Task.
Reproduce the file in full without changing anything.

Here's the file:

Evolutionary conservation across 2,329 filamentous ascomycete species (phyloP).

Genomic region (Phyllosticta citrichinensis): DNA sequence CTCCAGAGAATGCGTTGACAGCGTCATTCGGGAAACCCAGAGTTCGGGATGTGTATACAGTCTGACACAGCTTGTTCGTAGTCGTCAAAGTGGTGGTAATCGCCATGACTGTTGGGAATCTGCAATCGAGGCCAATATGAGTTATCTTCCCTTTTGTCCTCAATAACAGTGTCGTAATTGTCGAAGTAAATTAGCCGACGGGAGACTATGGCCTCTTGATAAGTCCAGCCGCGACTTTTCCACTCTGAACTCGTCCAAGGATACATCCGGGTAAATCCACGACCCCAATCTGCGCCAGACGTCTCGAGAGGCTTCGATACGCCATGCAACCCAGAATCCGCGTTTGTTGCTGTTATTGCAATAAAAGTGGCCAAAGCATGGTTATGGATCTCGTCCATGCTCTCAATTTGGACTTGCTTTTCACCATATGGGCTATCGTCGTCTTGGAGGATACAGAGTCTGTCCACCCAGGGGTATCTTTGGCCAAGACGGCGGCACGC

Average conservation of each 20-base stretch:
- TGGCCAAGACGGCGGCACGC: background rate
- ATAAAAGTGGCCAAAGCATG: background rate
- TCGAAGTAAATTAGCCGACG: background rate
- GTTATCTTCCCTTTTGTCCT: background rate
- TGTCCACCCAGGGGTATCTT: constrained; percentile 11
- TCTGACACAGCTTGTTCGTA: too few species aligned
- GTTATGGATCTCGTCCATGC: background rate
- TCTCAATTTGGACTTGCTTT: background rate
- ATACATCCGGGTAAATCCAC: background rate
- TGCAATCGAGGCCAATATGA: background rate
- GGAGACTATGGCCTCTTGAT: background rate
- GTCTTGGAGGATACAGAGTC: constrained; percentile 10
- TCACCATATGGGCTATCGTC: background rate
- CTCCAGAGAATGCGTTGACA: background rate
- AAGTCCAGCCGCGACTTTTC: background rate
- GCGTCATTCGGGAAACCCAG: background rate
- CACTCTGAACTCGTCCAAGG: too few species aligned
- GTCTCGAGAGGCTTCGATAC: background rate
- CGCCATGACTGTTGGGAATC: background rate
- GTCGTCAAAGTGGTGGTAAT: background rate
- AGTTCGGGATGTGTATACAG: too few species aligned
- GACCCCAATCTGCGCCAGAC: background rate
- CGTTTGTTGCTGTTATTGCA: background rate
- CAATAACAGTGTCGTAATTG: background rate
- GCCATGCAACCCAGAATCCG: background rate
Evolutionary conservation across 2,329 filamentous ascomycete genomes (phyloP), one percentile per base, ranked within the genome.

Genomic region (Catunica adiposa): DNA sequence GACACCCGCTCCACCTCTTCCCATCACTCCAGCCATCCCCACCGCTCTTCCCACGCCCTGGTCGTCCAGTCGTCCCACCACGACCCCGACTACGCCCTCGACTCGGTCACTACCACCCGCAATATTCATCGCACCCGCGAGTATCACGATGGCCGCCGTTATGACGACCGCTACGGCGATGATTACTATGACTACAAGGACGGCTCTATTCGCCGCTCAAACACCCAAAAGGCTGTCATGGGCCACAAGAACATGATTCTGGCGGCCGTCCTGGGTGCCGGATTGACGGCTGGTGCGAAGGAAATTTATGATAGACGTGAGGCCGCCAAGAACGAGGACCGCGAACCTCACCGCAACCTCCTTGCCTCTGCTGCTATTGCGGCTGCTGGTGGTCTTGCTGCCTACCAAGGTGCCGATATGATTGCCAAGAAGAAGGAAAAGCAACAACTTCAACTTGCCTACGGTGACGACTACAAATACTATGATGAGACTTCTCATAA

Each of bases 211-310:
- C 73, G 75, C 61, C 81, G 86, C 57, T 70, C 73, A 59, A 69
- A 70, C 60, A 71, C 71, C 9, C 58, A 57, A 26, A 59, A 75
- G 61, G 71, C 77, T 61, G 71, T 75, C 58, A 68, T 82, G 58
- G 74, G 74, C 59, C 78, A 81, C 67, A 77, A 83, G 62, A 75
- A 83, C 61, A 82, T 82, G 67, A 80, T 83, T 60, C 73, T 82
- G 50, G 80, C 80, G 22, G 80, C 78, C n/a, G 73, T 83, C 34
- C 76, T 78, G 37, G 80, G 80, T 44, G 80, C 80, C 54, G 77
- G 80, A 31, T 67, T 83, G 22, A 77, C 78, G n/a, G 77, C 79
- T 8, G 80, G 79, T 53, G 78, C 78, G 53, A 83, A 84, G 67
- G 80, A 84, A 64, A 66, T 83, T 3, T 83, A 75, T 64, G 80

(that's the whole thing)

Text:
Evolutionary conservation across 2,329 filamentous ascomycete species (phyloP).

Genomic region (Phyllosticta citrichinensis): DNA sequence CTCCAGAGAATGCGTTGACAGCGTCATTCGGGAAACCCAGAGTTCGGGATGTGTATACAGTCTGACACAGCTTGTTCGTAGTCGTCAAAGTGGTGGTAATCGCCATGACTGTTGGGAATCTGCAATCGAGGCCAATATGAGTTATCTTCCCTTTTGTCCTCAATAACAGTGTCGTAATTGTCGAAGTAAATTAGCCGACGGGAGACTATGGCCTCTTGATAAGTCCAGCCGCGACTTTTCCACTCTGAACTCGTCCAAGGATACATCCGGGTAAATCCACGACCCCAATCTGCGCCAGACGTCTCGAGAGGCTTCGATACGCCATGCAACCCAGAATCCGCGTTTGTTGCTGTTATTGCAATAAAAGTGGCCAAAGCATGGTTATGGATCTCGTCCATGCTCTCAATTTGGACTTGCTTTTCACCATATGGGCTATCGTCGTCTTGGAGGATACAGAGTCTGTCCACCCAGGGGTATCTTTGGCCAAGACGGCGGCACGC

Average conservation of each 20-base stretch:
- TGGCCAAGACGGCGGCACGC: background rate
- ATAAAAGTGGCCAAAGCATG: background rate
- TCGAAGTAAATTAGCCGACG: background rate
- GTTATCTTCCCTTTTGTCCT: background rate
- TGTCCACCCAGGGGTATCTT: constrained; percentile 11
- TCTGACACAGCTTGTTCGTA: too few species aligned
- GTTATGGATCTCGTCCATGC: background rate
- TCTCAATTTGGACTTGCTTT: background rate
- ATACATCCGGGTAAATCCAC: background rate
- TGCAATCGAGGCCAATATGA: background rate
- GGAGACTATGGCCTCTTGAT: background rate
- GTCTTGGAGGATACAGAGTC: constrained; percentile 10
- TCACCATATGGGCTATCGTC: background rate
- CTCCAGAGAATGCGTTGACA: background rate
- AAGTCCAGCCGCGACTTTTC: background rate
- GCGTCATTCGGGAAACCCAG: background rate
- CACTCTGAACTCGTCCAAGG: too few species aligned
- GTCTCGAGAGGCTTCGATAC: background rate
- CGCCATGACTGTTGGGAATC: background rate
- GTCGTCAAAGTGGTGGTAAT: background rate
- AGTTCGGGATGTGTATACAG: too few species aligned
- GACCCCAATCTGCGCCAGAC: background rate
- CGTTTGTTGCTGTTATTGCA: background rate
- CAATAACAGTGTCGTAATTG: background rate
- GCCATGCAACCCAGAATCCG: background rate
Evolutionary conservation across 2,329 filamentous ascomycete genomes (phyloP), one percentile per base, ranked within the genome.

Genomic region (Catunica adiposa): DNA sequence GACACCCGCTCCACCTCTTCCCATCACTCCAGCCATCCCCACCGCTCTTCCCACGCCCTGGTCGTCCAGTCGTCCCACCACGACCCCGACTACGCCCTCGACTCGGTCACTACCACCCGCAATATTCATCGCACCCGCGAGTATCACGATGGCCGCCGTTATGACGACCGCTACGGCGATGATTACTATGACTACAAGGACGGCTCTATTCGCCGCTCAAACACCCAAAAGGCTGTCATGGGCCACAAGAACATGATTCTGGCGGCCGTCCTGGGTGCCGGATTGACGGCTGGTGCGAAGGAAATTTATGATAGACGTGAGGCCGCCAAGAACGAGGACCGCGAACCTCACCGCAACCTCCTTGCCTCTGCTGCTATTGCGGCTGCTGGTGGTCTTGCTGCCTACCAAGGTGCCGATATGATTGCCAAGAAGAAGGAAAAGCAACAACTTCAACTTGCCTACGGTGACGACTACAAATACTATGATGAGACTTCTCATAA

Each of bases 211-310:
- C 73, G 75, C 61, C 81, G 86, C 57, T 70, C 73, A 59, A 69
- A 70, C 60, A 71, C 71, C 9, C 58, A 57, A 26, A 59, A 75
- G 61, G 71, C 77, T 61, G 71, T 75, C 58, A 68, T 82, G 58
- G 74, G 74, C 59, C 78, A 81, C 67, A 77, A 83, G 62, A 75
- A 83, C 61, A 82, T 82, G 67, A 80, T 83, T 60, C 73, T 82
- G 50, G 80, C 80, G 22, G 80, C 78, C n/a, G 73, T 83, C 34
- C 76, T 78, G 37, G 80, G 80, T 44, G 80, C 80, C 54, G 77
- G 80, A 31, T 67, T 83, G 22, A 77, C 78, G n/a, G 77, C 79
- T 8, G 80, G 79, T 53, G 78, C 78, G 53, A 83, A 84, G 67
- G 80, A 84, A 64, A 66, T 83, T 3, T 83, A 75, T 64, G 80